A Black woman sitting in a Benicia restaurant told Shakoor-Grantham that she was pelted with ice cubes by white males at a nearby table. The message she got was, “You don’t belong here in our space.”
As for Shakoor-Grantham, an African-American woman who has lived in Benicia since 2002, the disrespect she has seen has ranged from a man at Safeway calling her “gal” and telling her to go fetch him a cart, to threatening letters left on her doorstep — again asking, “What are you trying to do here?”
She thinks that last threat was because she founded the Benicia group of Black Lives Matter. She has had anonymous people taunting her with, “You are poking the bear, and when the bear gets poked, the bear gets mad,” or “Why are you creating trouble in Benicia?”
The “trouble” she and her BBLM colleagues are getting into is what the late Senator John Lewis would call “good trouble,” or raising awareness of inequality, bias, and prejudice among citizens in town.
“We specifically address issues with the government, city, and county,” she said. “We address issues of education and Black arts and culture. We also promote the awareness of systemic racism and bias.”
This last aspect of their work — promoting awareness of systemic racism — was highlighted by former Mayor Elizabeth Patterson on her blog “El Pat’s Forum” at the end of December.
Patterson described a council meeting where BBLM members addressed the body about a need for an equity and diversity manager, something that many cities have. The job of the manager will be to become a liaison between citizens, government and businesses to promote awareness and movement toward a more diverse, inclusive, and equitable place to live for people of color in Benicia. The hire will reach out to the school district as well as art and cultural organizations and spaces as well.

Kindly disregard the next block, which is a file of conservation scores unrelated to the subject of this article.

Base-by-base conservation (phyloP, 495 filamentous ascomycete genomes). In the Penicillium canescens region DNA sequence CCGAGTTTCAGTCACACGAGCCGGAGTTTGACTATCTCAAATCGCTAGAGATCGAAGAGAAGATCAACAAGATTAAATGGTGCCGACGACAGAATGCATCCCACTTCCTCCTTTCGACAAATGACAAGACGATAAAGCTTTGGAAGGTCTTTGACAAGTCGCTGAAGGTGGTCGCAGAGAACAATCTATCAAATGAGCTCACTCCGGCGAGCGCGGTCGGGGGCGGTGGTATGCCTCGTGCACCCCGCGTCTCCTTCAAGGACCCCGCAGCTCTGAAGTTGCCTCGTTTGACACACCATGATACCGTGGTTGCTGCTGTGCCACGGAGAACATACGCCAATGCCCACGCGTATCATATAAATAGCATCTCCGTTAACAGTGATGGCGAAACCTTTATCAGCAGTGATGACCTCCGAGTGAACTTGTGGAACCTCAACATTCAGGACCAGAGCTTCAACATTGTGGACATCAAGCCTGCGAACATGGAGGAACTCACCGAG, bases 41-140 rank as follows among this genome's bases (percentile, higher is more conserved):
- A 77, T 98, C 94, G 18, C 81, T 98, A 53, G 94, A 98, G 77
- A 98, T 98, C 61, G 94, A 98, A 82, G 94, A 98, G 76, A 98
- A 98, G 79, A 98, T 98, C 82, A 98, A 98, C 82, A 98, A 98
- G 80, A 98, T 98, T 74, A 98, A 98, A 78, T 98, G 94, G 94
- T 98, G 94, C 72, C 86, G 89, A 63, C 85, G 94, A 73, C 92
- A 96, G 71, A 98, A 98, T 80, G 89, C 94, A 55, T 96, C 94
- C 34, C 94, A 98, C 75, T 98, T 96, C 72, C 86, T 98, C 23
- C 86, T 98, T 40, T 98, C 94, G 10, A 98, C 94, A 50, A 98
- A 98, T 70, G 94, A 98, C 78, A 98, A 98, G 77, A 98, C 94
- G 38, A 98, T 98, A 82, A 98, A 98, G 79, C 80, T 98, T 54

“When the recommendation was presented to council by staff and BBLM members, many council members were quick to offer ideas about what they thought BBLM needed,” wrote Patterson. “One could almost feel the insult that a white city council was telling the panel of four BBLM members what they needed.”
Shakoor-Grantham was at the meeting and agreed with this assessment, but told the Times-Herald that what struck her more was that they seemed more interested in how much it was going to cost to hire a person to do this rather than discussing the importance of having one.